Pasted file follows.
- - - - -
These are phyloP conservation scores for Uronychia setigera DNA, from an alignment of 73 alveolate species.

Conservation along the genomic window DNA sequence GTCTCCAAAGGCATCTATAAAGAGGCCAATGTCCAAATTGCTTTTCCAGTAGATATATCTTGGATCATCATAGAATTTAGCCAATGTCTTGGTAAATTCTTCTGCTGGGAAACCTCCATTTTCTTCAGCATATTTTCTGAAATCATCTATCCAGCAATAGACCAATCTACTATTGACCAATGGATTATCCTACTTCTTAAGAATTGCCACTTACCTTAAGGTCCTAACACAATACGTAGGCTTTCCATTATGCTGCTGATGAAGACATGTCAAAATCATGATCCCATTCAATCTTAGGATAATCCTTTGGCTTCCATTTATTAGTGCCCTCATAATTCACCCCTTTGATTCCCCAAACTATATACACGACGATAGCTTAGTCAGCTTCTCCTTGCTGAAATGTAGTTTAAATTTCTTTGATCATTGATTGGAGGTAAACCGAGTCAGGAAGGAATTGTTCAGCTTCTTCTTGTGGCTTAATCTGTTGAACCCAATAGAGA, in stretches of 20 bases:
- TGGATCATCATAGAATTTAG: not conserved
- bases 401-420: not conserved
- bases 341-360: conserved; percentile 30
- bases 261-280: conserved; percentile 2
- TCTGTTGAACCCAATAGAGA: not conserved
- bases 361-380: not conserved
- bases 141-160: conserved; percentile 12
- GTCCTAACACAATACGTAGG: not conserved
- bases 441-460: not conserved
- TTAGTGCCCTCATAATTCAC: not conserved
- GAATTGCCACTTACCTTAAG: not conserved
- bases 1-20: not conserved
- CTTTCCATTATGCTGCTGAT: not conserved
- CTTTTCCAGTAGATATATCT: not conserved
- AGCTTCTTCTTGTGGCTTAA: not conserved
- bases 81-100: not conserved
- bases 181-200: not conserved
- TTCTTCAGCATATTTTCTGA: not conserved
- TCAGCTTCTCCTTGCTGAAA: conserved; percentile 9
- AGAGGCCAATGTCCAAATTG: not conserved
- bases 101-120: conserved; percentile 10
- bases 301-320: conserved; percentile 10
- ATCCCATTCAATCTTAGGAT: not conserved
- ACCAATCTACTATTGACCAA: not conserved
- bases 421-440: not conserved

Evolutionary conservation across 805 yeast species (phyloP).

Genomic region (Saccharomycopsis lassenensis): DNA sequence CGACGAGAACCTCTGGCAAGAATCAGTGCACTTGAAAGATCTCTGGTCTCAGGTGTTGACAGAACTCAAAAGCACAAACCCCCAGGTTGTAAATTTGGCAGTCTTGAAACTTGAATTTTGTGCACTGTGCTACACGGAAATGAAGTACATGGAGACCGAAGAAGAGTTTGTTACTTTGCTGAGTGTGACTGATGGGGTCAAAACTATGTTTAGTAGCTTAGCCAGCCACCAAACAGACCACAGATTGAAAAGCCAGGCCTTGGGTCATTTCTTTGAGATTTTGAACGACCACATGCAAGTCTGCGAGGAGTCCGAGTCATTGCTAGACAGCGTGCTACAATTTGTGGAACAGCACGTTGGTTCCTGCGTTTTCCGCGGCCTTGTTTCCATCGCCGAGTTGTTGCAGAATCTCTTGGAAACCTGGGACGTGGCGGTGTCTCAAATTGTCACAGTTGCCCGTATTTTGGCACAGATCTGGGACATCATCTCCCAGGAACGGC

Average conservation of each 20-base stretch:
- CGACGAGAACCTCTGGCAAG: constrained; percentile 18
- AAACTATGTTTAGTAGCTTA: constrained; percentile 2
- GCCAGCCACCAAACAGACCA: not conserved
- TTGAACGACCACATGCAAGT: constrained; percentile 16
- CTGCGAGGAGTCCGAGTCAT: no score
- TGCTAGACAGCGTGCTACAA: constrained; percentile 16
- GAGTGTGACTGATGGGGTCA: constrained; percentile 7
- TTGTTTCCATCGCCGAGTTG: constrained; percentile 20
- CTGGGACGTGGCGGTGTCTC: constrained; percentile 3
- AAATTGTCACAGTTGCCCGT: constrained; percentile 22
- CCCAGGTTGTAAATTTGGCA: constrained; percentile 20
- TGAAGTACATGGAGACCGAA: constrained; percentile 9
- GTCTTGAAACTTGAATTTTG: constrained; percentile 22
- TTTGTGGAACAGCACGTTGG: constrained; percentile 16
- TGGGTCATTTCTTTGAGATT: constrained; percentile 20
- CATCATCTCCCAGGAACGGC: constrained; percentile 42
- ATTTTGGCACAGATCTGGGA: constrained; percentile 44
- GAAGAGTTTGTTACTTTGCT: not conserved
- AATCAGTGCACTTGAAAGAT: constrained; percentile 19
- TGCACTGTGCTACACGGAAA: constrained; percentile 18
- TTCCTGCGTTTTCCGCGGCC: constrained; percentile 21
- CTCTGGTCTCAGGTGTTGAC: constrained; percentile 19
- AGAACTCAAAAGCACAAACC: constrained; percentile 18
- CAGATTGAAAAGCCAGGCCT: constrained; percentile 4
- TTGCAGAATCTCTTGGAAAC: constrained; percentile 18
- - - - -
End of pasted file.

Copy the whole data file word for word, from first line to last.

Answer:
These are phyloP conservation scores for Uronychia setigera DNA, from an alignment of 73 alveolate species.

Conservation along the genomic window DNA sequence GTCTCCAAAGGCATCTATAAAGAGGCCAATGTCCAAATTGCTTTTCCAGTAGATATATCTTGGATCATCATAGAATTTAGCCAATGTCTTGGTAAATTCTTCTGCTGGGAAACCTCCATTTTCTTCAGCATATTTTCTGAAATCATCTATCCAGCAATAGACCAATCTACTATTGACCAATGGATTATCCTACTTCTTAAGAATTGCCACTTACCTTAAGGTCCTAACACAATACGTAGGCTTTCCATTATGCTGCTGATGAAGACATGTCAAAATCATGATCCCATTCAATCTTAGGATAATCCTTTGGCTTCCATTTATTAGTGCCCTCATAATTCACCCCTTTGATTCCCCAAACTATATACACGACGATAGCTTAGTCAGCTTCTCCTTGCTGAAATGTAGTTTAAATTTCTTTGATCATTGATTGGAGGTAAACCGAGTCAGGAAGGAATTGTTCAGCTTCTTCTTGTGGCTTAATCTGTTGAACCCAATAGAGA, in stretches of 20 bases:
- TGGATCATCATAGAATTTAG: not conserved
- bases 401-420: not conserved
- bases 341-360: conserved; percentile 30
- bases 261-280: conserved; percentile 2
- TCTGTTGAACCCAATAGAGA: not conserved
- bases 361-380: not conserved
- bases 141-160: conserved; percentile 12
- GTCCTAACACAATACGTAGG: not conserved
- bases 441-460: not conserved
- TTAGTGCCCTCATAATTCAC: not conserved
- GAATTGCCACTTACCTTAAG: not conserved
- bases 1-20: not conserved
- CTTTCCATTATGCTGCTGAT: not conserved
- CTTTTCCAGTAGATATATCT: not conserved
- AGCTTCTTCTTGTGGCTTAA: not conserved
- bases 81-100: not conserved
- bases 181-200: not conserved
- TTCTTCAGCATATTTTCTGA: not conserved
- TCAGCTTCTCCTTGCTGAAA: conserved; percentile 9
- AGAGGCCAATGTCCAAATTG: not conserved
- bases 101-120: conserved; percentile 10
- bases 301-320: conserved; percentile 10
- ATCCCATTCAATCTTAGGAT: not conserved
- ACCAATCTACTATTGACCAA: not conserved
- bases 421-440: not conserved

Evolutionary conservation across 805 yeast species (phyloP).

Genomic region (Saccharomycopsis lassenensis): DNA sequence CGACGAGAACCTCTGGCAAGAATCAGTGCACTTGAAAGATCTCTGGTCTCAGGTGTTGACAGAACTCAAAAGCACAAACCCCCAGGTTGTAAATTTGGCAGTCTTGAAACTTGAATTTTGTGCACTGTGCTACACGGAAATGAAGTACATGGAGACCGAAGAAGAGTTTGTTACTTTGCTGAGTGTGACTGATGGGGTCAAAACTATGTTTAGTAGCTTAGCCAGCCACCAAACAGACCACAGATTGAAAAGCCAGGCCTTGGGTCATTTCTTTGAGATTTTGAACGACCACATGCAAGTCTGCGAGGAGTCCGAGTCATTGCTAGACAGCGTGCTACAATTTGTGGAACAGCACGTTGGTTCCTGCGTTTTCCGCGGCCTTGTTTCCATCGCCGAGTTGTTGCAGAATCTCTTGGAAACCTGGGACGTGGCGGTGTCTCAAATTGTCACAGTTGCCCGTATTTTGGCACAGATCTGGGACATCATCTCCCAGGAACGGC

Average conservation of each 20-base stretch:
- CGACGAGAACCTCTGGCAAG: constrained; percentile 18
- AAACTATGTTTAGTAGCTTA: constrained; percentile 2
- GCCAGCCACCAAACAGACCA: not conserved
- TTGAACGACCACATGCAAGT: constrained; percentile 16
- CTGCGAGGAGTCCGAGTCAT: no score
- TGCTAGACAGCGTGCTACAA: constrained; percentile 16
- GAGTGTGACTGATGGGGTCA: constrained; percentile 7
- TTGTTTCCATCGCCGAGTTG: constrained; percentile 20
- CTGGGACGTGGCGGTGTCTC: constrained; percentile 3
- AAATTGTCACAGTTGCCCGT: constrained; percentile 22
- CCCAGGTTGTAAATTTGGCA: constrained; percentile 20
- TGAAGTACATGGAGACCGAA: constrained; percentile 9
- GTCTTGAAACTTGAATTTTG: constrained; percentile 22
- TTTGTGGAACAGCACGTTGG: constrained; percentile 16
- TGGGTCATTTCTTTGAGATT: constrained; percentile 20
- CATCATCTCCCAGGAACGGC: constrained; percentile 42
- ATTTTGGCACAGATCTGGGA: constrained; percentile 44
- GAAGAGTTTGTTACTTTGCT: not conserved
- AATCAGTGCACTTGAAAGAT: constrained; percentile 19
- TGCACTGTGCTACACGGAAA: constrained; percentile 18
- TTCCTGCGTTTTCCGCGGCC: constrained; percentile 21
- CTCTGGTCTCAGGTGTTGAC: constrained; percentile 19
- AGAACTCAAAAGCACAAACC: constrained; percentile 18
- CAGATTGAAAAGCCAGGCCT: constrained; percentile 4
- TTGCAGAATCTCTTGGAAAC: constrained; percentile 18